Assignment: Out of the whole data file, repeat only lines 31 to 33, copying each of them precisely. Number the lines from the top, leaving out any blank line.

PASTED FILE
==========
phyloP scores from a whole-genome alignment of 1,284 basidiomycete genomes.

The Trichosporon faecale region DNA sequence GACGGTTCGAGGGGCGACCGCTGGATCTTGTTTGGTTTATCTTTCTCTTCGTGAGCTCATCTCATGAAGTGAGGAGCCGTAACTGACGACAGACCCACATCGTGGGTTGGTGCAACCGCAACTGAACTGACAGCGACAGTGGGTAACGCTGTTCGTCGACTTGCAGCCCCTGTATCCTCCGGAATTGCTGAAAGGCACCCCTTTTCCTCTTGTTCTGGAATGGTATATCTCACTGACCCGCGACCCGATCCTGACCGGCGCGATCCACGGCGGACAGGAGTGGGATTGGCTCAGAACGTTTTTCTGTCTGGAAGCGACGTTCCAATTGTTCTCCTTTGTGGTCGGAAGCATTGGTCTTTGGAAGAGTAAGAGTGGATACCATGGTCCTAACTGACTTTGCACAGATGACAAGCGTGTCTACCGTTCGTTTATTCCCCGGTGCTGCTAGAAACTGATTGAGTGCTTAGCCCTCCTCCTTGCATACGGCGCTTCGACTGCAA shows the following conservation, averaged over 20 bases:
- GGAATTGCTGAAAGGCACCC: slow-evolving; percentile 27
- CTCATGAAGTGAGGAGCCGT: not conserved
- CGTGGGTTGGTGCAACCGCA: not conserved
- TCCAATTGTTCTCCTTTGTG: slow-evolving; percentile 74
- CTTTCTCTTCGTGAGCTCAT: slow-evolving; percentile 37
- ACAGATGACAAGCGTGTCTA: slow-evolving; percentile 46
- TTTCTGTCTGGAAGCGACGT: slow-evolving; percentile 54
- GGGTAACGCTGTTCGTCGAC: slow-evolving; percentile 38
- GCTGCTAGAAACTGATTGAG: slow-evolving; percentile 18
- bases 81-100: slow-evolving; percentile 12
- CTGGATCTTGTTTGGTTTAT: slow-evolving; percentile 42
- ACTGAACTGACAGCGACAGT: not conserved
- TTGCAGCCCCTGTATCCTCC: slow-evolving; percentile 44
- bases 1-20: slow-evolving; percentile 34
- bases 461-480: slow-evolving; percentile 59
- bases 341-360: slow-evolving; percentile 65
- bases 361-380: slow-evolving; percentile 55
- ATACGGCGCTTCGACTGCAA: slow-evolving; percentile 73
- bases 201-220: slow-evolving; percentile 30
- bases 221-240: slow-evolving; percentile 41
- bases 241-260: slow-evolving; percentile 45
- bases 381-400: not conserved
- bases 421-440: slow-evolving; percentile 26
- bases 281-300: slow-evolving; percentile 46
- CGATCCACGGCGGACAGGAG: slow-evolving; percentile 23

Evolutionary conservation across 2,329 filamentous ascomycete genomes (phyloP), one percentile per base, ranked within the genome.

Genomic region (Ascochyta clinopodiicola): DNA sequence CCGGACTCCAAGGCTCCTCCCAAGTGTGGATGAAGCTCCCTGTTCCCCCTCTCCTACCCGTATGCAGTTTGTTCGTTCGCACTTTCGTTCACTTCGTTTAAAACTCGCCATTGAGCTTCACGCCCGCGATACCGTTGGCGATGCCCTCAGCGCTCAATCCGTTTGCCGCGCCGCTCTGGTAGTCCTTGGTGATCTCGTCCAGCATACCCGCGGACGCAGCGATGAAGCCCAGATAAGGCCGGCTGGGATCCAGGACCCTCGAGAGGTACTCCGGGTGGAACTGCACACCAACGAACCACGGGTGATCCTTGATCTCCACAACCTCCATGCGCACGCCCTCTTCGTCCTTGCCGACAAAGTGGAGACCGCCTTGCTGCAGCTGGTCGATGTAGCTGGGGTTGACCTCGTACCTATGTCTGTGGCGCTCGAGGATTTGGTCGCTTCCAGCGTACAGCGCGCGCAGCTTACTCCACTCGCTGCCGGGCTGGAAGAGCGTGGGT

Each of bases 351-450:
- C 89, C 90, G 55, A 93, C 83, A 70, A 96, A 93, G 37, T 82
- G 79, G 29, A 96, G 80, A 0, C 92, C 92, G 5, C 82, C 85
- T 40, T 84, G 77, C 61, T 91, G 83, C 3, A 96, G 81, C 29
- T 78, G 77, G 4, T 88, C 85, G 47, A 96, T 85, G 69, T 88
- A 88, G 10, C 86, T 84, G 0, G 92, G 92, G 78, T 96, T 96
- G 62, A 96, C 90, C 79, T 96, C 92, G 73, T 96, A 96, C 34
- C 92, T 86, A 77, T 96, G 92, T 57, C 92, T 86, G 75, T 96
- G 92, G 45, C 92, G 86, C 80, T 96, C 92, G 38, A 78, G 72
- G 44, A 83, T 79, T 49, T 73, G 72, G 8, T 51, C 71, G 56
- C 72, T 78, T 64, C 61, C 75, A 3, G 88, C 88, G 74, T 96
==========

- C 89, C 90, G 55, A 93, C 83, A 70, A 96, A 93, G 37, T 82
- G 79, G 29, A 96, G 80, A 0, C 92, C 92, G 5, C 82, C 85
- T 40, T 84, G 77, C 61, T 91, G 83, C 3, A 96, G 81, C 29